I have an 18lb half-Siamese cat named Cairo. I adopted him in February of 2006, and he was 7 months old when I brought him home.
At the time, he was a tiny little thing. And female.
There was a litter of black kittens at Dream Power Animal Rescue in Colorado Springs. They had been born at the shelter. Their mother was full-blood Siamese but the father was unknown. I picked out one of the girls -- a sweet, snugly little thing. I filled out the paperwork, paid the money, and took my kitten home.
Three years went by, and my little kitten grew bigger. And bigger. And bigger. And then she got sick. Weeks of vet appointments, and the vet could not figure out what was wrong. The symptoms all fit a UTI, but none of the antibiotics were working. Finally, during the last appointment, Jeremy and I were standing in the room with the vet and my miserable (and huge) cat, and the vet said "You know what? Let me check one thing." He lifted Cairo's tail, put it back down, and looked right at me.
"This may come as a surprise to you," he said. "It's not a surprise to Cairo. But it's probably a surprise to you. This cat is a boy. Which means it's not a UTI, but a male-specific infection that we can treat with a different drug."
I kid you not, I burst into tears. And then laughed hysterically. And then cried more. Meanwhile, Jeremy was doubled over, watching me and laughing his butt off.
For three years I thought Cairo was a girl. This cat was my little princess. It was us girls. And suddenly it was a boy!
It took me weeks to get my head around the fact that Cairo was a boy. WEEKS. I'd sit there and stare at him, repeating "boy boy boy boy," trying to drill it into my head. I was so mad that Dream Power had been wrong about his sex -- or at least given me the wrong paperwork (spayed female my rear!).
Over time it all sank in. And really, it made sense. He was 15lbs when he was 3 years old -- and he's 18lbs now. How many female cats get that big? But it's amazing how different you look at someone of one sex versus another.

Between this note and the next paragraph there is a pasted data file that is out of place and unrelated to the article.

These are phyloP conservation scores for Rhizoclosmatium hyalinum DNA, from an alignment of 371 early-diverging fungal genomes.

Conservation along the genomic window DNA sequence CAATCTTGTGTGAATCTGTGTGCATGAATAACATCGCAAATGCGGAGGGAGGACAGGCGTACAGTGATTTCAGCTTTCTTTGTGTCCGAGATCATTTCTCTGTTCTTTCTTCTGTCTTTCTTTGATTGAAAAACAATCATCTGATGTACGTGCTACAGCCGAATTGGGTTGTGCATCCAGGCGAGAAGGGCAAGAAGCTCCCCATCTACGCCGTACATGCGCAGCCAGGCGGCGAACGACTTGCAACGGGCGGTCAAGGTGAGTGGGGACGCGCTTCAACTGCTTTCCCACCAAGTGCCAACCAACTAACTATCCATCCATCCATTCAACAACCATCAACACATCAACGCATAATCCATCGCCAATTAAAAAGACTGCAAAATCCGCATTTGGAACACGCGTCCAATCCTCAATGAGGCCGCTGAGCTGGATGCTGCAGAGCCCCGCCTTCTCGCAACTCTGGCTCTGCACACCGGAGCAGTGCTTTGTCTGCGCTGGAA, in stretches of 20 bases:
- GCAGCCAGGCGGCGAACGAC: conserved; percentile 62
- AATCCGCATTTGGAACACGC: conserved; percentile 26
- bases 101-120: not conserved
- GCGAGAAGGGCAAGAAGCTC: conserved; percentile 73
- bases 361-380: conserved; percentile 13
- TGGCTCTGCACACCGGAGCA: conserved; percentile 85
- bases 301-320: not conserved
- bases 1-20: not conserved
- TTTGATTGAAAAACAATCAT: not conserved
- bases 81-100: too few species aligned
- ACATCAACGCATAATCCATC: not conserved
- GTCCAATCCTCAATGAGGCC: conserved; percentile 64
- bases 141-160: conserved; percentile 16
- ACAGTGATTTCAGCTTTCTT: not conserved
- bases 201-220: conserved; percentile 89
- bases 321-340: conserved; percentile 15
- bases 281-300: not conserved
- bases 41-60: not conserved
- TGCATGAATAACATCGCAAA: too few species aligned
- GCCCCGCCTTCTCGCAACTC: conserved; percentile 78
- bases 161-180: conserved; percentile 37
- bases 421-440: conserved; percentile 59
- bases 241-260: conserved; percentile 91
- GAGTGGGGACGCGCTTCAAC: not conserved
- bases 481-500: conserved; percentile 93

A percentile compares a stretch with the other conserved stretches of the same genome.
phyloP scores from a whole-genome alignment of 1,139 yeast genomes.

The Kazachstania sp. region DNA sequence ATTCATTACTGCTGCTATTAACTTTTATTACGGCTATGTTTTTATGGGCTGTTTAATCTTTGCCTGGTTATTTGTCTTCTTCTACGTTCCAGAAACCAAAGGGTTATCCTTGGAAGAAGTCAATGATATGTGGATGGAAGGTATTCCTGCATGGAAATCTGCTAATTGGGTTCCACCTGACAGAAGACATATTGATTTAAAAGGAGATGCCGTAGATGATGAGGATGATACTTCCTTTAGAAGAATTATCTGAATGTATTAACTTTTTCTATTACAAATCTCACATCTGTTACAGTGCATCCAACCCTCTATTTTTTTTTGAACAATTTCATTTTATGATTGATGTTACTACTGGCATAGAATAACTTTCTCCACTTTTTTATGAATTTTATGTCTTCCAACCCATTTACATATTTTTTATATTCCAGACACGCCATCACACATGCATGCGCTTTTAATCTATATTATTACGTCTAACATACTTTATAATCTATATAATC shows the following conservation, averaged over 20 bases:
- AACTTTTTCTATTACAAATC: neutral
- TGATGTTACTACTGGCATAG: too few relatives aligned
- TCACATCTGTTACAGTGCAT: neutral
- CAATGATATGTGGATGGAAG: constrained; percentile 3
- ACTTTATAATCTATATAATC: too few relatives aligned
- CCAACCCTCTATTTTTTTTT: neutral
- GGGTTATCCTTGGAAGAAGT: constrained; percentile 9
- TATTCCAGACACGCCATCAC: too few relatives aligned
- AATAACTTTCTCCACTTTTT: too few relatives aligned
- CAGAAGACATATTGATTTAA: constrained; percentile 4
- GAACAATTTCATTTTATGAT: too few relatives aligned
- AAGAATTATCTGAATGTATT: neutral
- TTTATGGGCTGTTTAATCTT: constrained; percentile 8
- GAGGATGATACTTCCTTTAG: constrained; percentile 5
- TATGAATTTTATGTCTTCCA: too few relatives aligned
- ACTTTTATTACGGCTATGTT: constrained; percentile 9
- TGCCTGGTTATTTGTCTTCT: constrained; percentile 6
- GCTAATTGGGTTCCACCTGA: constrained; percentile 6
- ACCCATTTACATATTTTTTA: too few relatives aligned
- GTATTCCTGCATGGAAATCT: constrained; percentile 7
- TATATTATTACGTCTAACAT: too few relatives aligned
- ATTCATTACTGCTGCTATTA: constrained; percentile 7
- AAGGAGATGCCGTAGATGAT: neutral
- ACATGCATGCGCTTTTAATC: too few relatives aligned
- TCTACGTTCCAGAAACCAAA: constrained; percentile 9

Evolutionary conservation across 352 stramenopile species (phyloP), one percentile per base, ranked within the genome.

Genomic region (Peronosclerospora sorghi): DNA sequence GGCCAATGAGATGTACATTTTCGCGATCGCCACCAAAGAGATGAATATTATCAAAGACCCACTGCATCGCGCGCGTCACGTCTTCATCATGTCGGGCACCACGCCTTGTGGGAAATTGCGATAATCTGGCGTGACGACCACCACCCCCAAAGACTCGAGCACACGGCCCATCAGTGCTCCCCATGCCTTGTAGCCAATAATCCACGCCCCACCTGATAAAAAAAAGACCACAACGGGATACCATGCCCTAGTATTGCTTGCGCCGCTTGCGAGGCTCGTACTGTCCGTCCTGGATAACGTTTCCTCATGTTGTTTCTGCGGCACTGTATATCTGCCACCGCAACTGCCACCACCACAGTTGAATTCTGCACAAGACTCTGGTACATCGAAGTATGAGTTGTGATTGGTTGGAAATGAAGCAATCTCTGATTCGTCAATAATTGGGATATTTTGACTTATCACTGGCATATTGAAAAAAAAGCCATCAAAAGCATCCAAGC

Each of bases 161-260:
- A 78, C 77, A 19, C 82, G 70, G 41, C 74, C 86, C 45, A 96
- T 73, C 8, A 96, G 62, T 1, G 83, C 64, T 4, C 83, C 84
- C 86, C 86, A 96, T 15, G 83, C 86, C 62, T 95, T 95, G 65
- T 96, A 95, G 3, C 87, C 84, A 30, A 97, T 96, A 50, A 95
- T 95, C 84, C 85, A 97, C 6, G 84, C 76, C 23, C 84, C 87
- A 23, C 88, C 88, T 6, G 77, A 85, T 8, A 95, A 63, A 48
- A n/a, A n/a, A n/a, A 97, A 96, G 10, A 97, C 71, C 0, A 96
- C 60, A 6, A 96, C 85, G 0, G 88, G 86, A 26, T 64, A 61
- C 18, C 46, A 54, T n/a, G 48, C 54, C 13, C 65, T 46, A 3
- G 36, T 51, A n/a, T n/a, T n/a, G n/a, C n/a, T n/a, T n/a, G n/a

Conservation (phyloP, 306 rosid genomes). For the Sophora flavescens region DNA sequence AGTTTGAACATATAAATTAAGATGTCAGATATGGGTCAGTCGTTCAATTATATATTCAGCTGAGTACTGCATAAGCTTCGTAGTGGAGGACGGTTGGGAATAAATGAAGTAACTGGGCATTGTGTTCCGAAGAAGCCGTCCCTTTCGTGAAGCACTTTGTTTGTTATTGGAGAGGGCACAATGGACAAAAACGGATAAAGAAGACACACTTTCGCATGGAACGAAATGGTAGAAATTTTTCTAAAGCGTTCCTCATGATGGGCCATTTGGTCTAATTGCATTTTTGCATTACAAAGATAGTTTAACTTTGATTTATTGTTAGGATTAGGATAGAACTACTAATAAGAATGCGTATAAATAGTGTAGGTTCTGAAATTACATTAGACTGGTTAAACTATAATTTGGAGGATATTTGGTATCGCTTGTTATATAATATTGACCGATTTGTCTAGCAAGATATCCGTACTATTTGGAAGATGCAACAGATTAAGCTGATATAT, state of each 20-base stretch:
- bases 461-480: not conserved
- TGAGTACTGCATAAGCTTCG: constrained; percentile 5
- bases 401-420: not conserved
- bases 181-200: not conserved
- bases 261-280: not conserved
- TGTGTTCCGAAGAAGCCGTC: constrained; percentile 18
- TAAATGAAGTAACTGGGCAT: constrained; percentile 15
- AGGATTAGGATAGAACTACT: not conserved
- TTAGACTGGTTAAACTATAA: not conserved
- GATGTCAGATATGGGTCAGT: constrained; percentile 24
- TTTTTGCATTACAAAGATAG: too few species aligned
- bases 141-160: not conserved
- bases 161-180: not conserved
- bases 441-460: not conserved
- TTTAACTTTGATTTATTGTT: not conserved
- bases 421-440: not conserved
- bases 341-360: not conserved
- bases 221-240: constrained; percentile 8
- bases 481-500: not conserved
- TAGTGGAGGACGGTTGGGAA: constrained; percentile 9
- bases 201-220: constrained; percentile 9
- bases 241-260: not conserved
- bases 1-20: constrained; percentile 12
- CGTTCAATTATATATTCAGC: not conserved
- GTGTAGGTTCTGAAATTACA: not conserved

Cairo is more like a dog than a feline. He's aggressively affectionate -- if you sit down in my house, you will have a huge cat in your lap in seconds. He's extremely attached to my presence. He follows me or precedes me wherever I go, spending most of his day in my office with me. Jeremy says he knows when I'm coming downstairs because he can hear Cairo's collar jingling. And Cairo has the most raucous (and prolific) meow -- definitely from his mother's side.
Most of the time, Cairo's presence is just a given. He's always at my heels. He's always "talking" to me. Shoving him off my lap so I can stand up is an unconscious act.
But every so often, it hits me how lucky I am. Sure, Cairo is obnoxious a lot of the time. But he's mine. And he loves me. And I won't have him forever.
We have that understanding about animals. We know they're not going to be around forever. But what if we looked at our humans that way, too? What if we looked at our spouse as a precious and possibly fleeting companion? What if we looked at our kids like every breath they took was a miracle? What if we saw every text message from a friend as a message from an angel?
I have to reach over a mound of black fur to type all this on my keyboard. Cairo's warmth and purring is like white noise, ever present and only really noticed when it's gone.